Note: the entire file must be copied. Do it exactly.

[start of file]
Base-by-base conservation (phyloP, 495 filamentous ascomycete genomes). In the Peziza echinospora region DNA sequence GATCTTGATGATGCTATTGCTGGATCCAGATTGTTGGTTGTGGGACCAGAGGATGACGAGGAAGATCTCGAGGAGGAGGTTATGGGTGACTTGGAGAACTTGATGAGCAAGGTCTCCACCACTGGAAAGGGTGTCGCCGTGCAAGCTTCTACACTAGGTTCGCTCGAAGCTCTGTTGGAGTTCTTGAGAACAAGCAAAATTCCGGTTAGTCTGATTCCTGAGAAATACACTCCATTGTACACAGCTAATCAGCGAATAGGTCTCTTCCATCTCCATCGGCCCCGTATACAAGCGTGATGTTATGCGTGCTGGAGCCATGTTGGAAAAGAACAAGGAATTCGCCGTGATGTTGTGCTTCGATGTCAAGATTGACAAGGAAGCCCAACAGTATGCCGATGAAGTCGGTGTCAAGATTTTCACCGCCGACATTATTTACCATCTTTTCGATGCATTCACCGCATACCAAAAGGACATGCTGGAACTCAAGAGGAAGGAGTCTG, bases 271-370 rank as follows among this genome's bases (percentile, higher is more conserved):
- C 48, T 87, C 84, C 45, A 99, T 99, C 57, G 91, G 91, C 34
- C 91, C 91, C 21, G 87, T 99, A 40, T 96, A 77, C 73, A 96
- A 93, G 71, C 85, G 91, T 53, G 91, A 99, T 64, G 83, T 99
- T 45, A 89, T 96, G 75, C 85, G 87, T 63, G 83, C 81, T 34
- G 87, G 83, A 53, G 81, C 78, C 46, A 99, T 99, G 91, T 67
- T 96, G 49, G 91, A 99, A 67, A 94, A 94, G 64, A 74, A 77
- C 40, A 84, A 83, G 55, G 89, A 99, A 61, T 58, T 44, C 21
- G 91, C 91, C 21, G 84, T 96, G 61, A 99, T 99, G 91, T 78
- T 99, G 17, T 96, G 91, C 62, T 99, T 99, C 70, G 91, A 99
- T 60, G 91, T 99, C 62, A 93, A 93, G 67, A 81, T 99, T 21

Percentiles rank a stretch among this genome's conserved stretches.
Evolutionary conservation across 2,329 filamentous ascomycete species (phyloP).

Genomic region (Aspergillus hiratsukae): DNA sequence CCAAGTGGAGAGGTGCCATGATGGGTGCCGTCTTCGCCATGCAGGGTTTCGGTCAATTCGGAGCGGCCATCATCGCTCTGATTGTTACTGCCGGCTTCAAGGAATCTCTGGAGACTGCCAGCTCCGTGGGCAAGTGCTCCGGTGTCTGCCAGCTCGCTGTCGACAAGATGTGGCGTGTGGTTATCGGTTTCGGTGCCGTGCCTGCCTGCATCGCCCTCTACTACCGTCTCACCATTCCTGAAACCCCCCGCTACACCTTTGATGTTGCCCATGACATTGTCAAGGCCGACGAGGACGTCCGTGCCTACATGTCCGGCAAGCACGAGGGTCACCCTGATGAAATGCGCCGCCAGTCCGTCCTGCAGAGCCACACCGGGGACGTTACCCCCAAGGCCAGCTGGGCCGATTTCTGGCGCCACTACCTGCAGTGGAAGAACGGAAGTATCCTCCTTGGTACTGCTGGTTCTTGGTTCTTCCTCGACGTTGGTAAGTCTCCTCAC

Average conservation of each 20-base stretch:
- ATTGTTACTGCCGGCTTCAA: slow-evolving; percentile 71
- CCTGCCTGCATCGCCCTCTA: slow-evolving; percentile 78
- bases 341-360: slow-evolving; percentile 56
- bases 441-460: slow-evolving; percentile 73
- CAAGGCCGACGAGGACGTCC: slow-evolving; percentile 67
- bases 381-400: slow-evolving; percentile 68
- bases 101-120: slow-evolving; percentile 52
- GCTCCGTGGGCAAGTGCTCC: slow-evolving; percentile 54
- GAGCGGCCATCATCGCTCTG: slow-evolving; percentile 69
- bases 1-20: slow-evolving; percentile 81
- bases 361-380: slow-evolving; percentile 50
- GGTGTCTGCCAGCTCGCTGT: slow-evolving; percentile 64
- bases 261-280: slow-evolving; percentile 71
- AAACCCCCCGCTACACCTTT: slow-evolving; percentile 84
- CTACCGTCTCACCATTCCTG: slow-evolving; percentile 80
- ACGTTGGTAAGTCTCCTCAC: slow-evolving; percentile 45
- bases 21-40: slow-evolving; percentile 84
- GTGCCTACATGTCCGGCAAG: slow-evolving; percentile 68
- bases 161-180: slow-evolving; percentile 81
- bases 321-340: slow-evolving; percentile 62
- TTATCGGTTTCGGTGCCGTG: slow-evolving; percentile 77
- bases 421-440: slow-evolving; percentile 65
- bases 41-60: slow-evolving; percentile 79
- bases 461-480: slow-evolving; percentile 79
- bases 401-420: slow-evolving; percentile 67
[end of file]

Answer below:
Base-by-base conservation (phyloP, 495 filamentous ascomycete genomes). In the Peziza echinospora region DNA sequence GATCTTGATGATGCTATTGCTGGATCCAGATTGTTGGTTGTGGGACCAGAGGATGACGAGGAAGATCTCGAGGAGGAGGTTATGGGTGACTTGGAGAACTTGATGAGCAAGGTCTCCACCACTGGAAAGGGTGTCGCCGTGCAAGCTTCTACACTAGGTTCGCTCGAAGCTCTGTTGGAGTTCTTGAGAACAAGCAAAATTCCGGTTAGTCTGATTCCTGAGAAATACACTCCATTGTACACAGCTAATCAGCGAATAGGTCTCTTCCATCTCCATCGGCCCCGTATACAAGCGTGATGTTATGCGTGCTGGAGCCATGTTGGAAAAGAACAAGGAATTCGCCGTGATGTTGTGCTTCGATGTCAAGATTGACAAGGAAGCCCAACAGTATGCCGATGAAGTCGGTGTCAAGATTTTCACCGCCGACATTATTTACCATCTTTTCGATGCATTCACCGCATACCAAAAGGACATGCTGGAACTCAAGAGGAAGGAGTCTG, bases 271-370 rank as follows among this genome's bases (percentile, higher is more conserved):
- C 48, T 87, C 84, C 45, A 99, T 99, C 57, G 91, G 91, C 34
- C 91, C 91, C 21, G 87, T 99, A 40, T 96, A 77, C 73, A 96
- A 93, G 71, C 85, G 91, T 53, G 91, A 99, T 64, G 83, T 99
- T 45, A 89, T 96, G 75, C 85, G 87, T 63, G 83, C 81, T 34
- G 87, G 83, A 53, G 81, C 78, C 46, A 99, T 99, G 91, T 67
- T 96, G 49, G 91, A 99, A 67, A 94, A 94, G 64, A 74, A 77
- C 40, A 84, A 83, G 55, G 89, A 99, A 61, T 58, T 44, C 21
- G 91, C 91, C 21, G 84, T 96, G 61, A 99, T 99, G 91, T 78
- T 99, G 17, T 96, G 91, C 62, T 99, T 99, C 70, G 91, A 99
- T 60, G 91, T 99, C 62, A 93, A 93, G 67, A 81, T 99, T 21

Percentiles rank a stretch among this genome's conserved stretches.
Evolutionary conservation across 2,329 filamentous ascomycete species (phyloP).

Genomic region (Aspergillus hiratsukae): DNA sequence CCAAGTGGAGAGGTGCCATGATGGGTGCCGTCTTCGCCATGCAGGGTTTCGGTCAATTCGGAGCGGCCATCATCGCTCTGATTGTTACTGCCGGCTTCAAGGAATCTCTGGAGACTGCCAGCTCCGTGGGCAAGTGCTCCGGTGTCTGCCAGCTCGCTGTCGACAAGATGTGGCGTGTGGTTATCGGTTTCGGTGCCGTGCCTGCCTGCATCGCCCTCTACTACCGTCTCACCATTCCTGAAACCCCCCGCTACACCTTTGATGTTGCCCATGACATTGTCAAGGCCGACGAGGACGTCCGTGCCTACATGTCCGGCAAGCACGAGGGTCACCCTGATGAAATGCGCCGCCAGTCCGTCCTGCAGAGCCACACCGGGGACGTTACCCCCAAGGCCAGCTGGGCCGATTTCTGGCGCCACTACCTGCAGTGGAAGAACGGAAGTATCCTCCTTGGTACTGCTGGTTCTTGGTTCTTCCTCGACGTTGGTAAGTCTCCTCAC

Average conservation of each 20-base stretch:
- ATTGTTACTGCCGGCTTCAA: slow-evolving; percentile 71
- CCTGCCTGCATCGCCCTCTA: slow-evolving; percentile 78
- bases 341-360: slow-evolving; percentile 56
- bases 441-460: slow-evolving; percentile 73
- CAAGGCCGACGAGGACGTCC: slow-evolving; percentile 67
- bases 381-400: slow-evolving; percentile 68
- bases 101-120: slow-evolving; percentile 52
- GCTCCGTGGGCAAGTGCTCC: slow-evolving; percentile 54
- GAGCGGCCATCATCGCTCTG: slow-evolving; percentile 69
- bases 1-20: slow-evolving; percentile 81
- bases 361-380: slow-evolving; percentile 50
- GGTGTCTGCCAGCTCGCTGT: slow-evolving; percentile 64
- bases 261-280: slow-evolving; percentile 71
- AAACCCCCCGCTACACCTTT: slow-evolving; percentile 84
- CTACCGTCTCACCATTCCTG: slow-evolving; percentile 80
- ACGTTGGTAAGTCTCCTCAC: slow-evolving; percentile 45
- bases 21-40: slow-evolving; percentile 84
- GTGCCTACATGTCCGGCAAG: slow-evolving; percentile 68
- bases 161-180: slow-evolving; percentile 81
- bases 321-340: slow-evolving; percentile 62
- TTATCGGTTTCGGTGCCGTG: slow-evolving; percentile 77
- bases 421-440: slow-evolving; percentile 65
- bases 41-60: slow-evolving; percentile 79
- bases 461-480: slow-evolving; percentile 79
- bases 401-420: slow-evolving; percentile 67